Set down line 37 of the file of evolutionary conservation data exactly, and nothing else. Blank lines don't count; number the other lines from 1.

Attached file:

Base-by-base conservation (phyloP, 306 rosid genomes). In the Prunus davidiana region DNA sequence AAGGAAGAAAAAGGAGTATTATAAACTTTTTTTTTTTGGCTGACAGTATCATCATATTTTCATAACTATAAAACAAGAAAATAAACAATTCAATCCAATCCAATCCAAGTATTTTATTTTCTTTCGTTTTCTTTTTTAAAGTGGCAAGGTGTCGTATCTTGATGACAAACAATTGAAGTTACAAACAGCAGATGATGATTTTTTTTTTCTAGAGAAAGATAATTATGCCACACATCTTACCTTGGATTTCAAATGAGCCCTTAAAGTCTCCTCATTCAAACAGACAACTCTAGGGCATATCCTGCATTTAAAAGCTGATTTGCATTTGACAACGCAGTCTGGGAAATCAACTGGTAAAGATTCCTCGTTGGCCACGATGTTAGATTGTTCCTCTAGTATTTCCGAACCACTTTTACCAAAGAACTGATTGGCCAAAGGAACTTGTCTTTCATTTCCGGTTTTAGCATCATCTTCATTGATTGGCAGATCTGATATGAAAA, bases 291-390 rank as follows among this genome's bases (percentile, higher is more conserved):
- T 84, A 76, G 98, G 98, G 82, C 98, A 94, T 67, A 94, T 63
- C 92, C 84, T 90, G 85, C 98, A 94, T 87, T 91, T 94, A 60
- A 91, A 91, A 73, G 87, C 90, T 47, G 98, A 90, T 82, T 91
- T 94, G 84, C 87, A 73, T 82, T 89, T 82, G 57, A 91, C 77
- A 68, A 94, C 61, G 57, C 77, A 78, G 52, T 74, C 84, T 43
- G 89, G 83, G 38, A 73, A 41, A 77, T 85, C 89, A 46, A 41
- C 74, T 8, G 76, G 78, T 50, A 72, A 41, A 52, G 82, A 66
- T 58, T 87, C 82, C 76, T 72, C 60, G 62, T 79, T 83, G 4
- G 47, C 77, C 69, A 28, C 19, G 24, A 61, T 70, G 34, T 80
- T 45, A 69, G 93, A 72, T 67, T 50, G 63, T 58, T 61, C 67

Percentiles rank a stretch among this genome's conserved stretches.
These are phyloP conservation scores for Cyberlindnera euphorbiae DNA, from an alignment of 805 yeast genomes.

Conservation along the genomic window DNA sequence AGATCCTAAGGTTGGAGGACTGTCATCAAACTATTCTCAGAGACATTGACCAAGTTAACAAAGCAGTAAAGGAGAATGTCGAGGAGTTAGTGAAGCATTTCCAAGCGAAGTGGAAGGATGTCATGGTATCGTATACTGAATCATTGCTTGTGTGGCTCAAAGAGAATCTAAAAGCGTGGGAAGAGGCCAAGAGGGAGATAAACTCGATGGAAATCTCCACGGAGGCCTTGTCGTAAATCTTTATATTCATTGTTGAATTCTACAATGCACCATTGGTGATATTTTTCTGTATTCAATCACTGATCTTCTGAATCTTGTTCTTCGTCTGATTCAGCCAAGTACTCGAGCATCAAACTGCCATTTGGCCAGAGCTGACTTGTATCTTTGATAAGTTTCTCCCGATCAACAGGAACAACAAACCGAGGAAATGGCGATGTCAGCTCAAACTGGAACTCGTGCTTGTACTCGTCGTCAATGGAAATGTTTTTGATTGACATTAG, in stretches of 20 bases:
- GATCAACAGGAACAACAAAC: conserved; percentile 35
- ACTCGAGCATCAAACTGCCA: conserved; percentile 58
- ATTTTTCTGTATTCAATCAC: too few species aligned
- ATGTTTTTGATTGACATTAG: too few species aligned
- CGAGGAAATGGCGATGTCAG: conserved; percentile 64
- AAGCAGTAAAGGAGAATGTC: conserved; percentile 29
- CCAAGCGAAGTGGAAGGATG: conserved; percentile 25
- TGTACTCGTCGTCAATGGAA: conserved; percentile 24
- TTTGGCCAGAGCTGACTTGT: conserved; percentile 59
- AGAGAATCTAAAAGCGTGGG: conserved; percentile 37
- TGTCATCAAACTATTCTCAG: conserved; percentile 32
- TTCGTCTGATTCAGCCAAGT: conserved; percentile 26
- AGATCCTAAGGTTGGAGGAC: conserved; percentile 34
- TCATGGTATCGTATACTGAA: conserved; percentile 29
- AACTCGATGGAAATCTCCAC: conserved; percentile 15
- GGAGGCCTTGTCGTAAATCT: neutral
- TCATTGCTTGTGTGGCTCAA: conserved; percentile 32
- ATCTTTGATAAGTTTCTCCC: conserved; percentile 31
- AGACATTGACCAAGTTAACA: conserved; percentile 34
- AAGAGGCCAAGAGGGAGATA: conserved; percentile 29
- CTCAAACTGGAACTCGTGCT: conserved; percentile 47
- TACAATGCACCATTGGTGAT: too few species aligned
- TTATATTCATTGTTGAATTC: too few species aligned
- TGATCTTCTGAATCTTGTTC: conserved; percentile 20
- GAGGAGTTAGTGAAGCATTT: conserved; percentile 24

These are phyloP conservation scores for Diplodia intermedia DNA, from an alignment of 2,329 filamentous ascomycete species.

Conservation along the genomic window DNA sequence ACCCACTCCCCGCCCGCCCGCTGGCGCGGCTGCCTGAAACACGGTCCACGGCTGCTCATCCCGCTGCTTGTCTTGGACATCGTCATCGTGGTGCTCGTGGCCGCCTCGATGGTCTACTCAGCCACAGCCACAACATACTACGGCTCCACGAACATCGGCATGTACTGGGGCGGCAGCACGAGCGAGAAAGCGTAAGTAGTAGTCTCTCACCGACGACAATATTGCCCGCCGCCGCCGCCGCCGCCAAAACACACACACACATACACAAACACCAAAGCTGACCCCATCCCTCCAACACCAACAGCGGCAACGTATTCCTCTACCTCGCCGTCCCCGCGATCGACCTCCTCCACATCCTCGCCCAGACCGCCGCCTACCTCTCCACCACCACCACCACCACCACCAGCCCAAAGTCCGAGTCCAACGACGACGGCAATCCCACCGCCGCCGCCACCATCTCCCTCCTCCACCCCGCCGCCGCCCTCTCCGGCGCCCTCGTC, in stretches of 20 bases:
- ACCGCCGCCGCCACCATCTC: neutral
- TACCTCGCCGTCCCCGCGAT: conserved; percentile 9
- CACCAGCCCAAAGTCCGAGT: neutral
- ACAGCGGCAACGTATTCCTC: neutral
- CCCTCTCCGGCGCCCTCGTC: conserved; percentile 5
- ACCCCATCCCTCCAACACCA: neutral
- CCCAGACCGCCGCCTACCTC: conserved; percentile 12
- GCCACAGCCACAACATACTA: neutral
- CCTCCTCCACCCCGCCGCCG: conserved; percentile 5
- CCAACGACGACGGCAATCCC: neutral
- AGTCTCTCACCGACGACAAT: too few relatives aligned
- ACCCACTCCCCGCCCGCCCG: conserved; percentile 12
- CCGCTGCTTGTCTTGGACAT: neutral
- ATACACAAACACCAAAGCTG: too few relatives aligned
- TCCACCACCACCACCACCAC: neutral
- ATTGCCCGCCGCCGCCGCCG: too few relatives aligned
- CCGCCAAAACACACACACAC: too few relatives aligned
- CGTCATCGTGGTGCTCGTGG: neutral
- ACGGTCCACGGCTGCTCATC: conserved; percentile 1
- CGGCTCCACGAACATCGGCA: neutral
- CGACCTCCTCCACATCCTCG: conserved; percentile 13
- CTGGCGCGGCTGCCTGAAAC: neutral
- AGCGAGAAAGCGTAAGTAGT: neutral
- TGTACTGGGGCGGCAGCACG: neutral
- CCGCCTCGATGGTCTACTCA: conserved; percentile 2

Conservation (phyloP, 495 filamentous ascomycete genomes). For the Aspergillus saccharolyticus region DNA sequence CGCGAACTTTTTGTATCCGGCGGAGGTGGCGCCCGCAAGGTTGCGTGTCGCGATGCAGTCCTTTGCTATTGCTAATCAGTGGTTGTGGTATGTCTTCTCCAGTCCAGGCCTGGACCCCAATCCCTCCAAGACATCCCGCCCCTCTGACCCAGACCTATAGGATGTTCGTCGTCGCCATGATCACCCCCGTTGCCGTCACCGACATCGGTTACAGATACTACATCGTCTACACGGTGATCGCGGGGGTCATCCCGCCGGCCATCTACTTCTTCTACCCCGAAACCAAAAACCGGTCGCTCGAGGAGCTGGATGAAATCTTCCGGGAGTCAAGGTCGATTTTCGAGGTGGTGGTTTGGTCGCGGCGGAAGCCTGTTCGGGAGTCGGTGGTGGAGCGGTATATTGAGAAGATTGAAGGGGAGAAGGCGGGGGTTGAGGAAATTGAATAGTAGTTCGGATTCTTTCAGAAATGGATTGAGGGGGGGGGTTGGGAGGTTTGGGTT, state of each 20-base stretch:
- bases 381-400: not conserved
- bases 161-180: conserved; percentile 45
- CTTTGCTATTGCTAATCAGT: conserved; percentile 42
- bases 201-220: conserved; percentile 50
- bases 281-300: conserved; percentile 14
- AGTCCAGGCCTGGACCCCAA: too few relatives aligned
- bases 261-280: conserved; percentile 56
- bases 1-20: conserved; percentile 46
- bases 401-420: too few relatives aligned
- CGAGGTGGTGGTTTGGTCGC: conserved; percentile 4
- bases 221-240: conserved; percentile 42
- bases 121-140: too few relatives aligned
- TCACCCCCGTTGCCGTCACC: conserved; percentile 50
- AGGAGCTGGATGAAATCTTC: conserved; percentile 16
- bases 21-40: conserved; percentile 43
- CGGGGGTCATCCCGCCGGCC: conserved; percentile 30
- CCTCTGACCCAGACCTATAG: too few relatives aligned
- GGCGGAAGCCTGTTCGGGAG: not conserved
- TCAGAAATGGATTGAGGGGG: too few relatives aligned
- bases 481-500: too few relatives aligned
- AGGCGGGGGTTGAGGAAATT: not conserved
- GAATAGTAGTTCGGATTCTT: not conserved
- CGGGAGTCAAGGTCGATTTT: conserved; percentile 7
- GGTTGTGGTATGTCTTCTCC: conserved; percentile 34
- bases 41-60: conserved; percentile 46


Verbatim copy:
- TTATATTCATTGTTGAATTC: too few species aligned